Keeping up with (and Getting Ahead of) an Ever-Changing Healthcare Model

At this year’s annual HIMSS conference, a common topic of discussion was around how to continue to bring the technological and medical aspects of healthcare together to evolve, grow and support one another.

Each semester, I share with my Health IT students the many reasons that it is such an exciting time to be in healthcare. As we transition from a volume-based to a value-based incentive model, healthcare is going to look significantly different by 2020. This transformation is no longer a wish, it is no longer an option; it is our collective future. People who were previously one-foot-in and one-foot-out will be fully planted in the value-based healthcare model.

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Why 2015 is the Worst Time to be a Physician

With the ONC’s recent release of their 10-year interoperability vision, it might seem like the industry is starting to make things easier for clinicians. In reality, 2015 is starting off to be one of the worst times ever to be a physician. Interoperability is a critical issue to support a transition from fee-for-service to value-based care. Physicians will eventually be reimbursed around their ability to impact clinical outcomes, so the need for clinically relevant information at their fingertips is mission critical.

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Cerner/Siemens and Blue Shield/Blue Cross: What Happens Next?


The industry is buzzing over the news that Cerner is buying the health information technology business unit of Siemens. The Siemens acquisition is the most recent high-profile example of consolidation that is taking place in all sectors of healthcare.

The consolidation trend is not new, of course. Providers reacted first, by aligning as Accountable Care Organizations (ACOs) and clinical integration (CI) networks during the past five years. Then the passing of the Affordable Care Act (ACA) accelerated the need for collaboration, forcing providers to acquire additional acute care and post-acute care facilities as well as physicians’ offices. This consolidation trend was the first to expose the obvious lack of interoperability amongst vendors.

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Healthcare on the Potomac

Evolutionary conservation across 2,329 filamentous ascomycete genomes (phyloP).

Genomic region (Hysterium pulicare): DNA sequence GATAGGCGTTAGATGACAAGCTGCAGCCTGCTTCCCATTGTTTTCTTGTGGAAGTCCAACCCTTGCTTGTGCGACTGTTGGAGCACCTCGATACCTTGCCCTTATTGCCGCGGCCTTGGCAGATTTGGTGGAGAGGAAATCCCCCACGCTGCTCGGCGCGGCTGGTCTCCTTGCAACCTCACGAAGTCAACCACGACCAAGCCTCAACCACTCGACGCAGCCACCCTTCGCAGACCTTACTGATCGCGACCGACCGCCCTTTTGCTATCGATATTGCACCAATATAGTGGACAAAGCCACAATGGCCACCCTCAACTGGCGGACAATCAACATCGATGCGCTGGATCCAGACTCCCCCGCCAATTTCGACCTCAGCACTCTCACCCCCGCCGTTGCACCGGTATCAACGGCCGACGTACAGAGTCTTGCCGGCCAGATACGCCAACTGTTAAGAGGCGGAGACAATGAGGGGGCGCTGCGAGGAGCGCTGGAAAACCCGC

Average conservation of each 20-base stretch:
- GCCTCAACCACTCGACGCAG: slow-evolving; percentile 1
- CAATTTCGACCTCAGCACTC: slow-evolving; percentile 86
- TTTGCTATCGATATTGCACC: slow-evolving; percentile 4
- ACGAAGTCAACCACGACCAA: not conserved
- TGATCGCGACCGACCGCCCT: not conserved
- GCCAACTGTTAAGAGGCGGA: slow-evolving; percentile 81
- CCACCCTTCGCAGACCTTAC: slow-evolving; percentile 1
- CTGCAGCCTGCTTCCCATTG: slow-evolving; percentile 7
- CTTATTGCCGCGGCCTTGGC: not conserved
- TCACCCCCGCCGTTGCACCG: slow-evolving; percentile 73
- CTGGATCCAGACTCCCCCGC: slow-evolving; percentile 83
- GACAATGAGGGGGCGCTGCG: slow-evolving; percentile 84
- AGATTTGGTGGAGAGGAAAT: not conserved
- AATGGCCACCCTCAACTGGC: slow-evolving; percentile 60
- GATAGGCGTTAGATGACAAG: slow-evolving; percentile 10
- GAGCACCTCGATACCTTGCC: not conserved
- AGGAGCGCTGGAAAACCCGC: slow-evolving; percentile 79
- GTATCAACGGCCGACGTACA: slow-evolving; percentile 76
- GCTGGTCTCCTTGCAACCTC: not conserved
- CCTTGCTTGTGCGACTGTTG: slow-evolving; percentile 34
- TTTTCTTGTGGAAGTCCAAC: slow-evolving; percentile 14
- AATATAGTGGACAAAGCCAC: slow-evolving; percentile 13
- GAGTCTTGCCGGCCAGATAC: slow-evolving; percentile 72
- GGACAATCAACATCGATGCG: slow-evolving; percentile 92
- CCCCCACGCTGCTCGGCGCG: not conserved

100913_capitol_hill_ap_328I’ve recently had the opportunity to travel to our nation’s capital a couple of times through our relationships with trade associations (The App Association [ACT], an international software advocacy and educational organization) and partners such as athenahealth. These are always whirlwind days, packed with meetings with Congressional staffers, members of the Office of the National Coordinator (ONC) and regulators from the FDA, FCC and others.

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When to Go ACO

CaduceusShadowI’ve traveled around and seen market after market and spoken with a range of health system leaders who are committed to participating in an accountable care organization (ACO) because they believe they have to. When looking at the facts – the structure of those markets, the health system’s share, the payer dynamics, and the overall economics – the runway to value-based models is often longer than they realize. As many systems that performed well in the past year as the result of aggressive cost containment will tell you, there is still a place for maximizing margin with traditional approaches. And this is important not because it will last forever, but because systems will need to fund the transition to the inevitable. Continue reading

Are We There Yet?…Almost

Road_14The interoperability challenge has plagued hospitals and health systems for longer than any of us care to admit. The topic still elicits eye-rolls and cringes from everyone from health care reporters to CIOs – and who can blame them? The industry has largely over-promised and under-delivered when it comes to vendors “playing nice in the sandbox,” integrating systems and making data across the continuum available in a simple and cost-effective way. Continue reading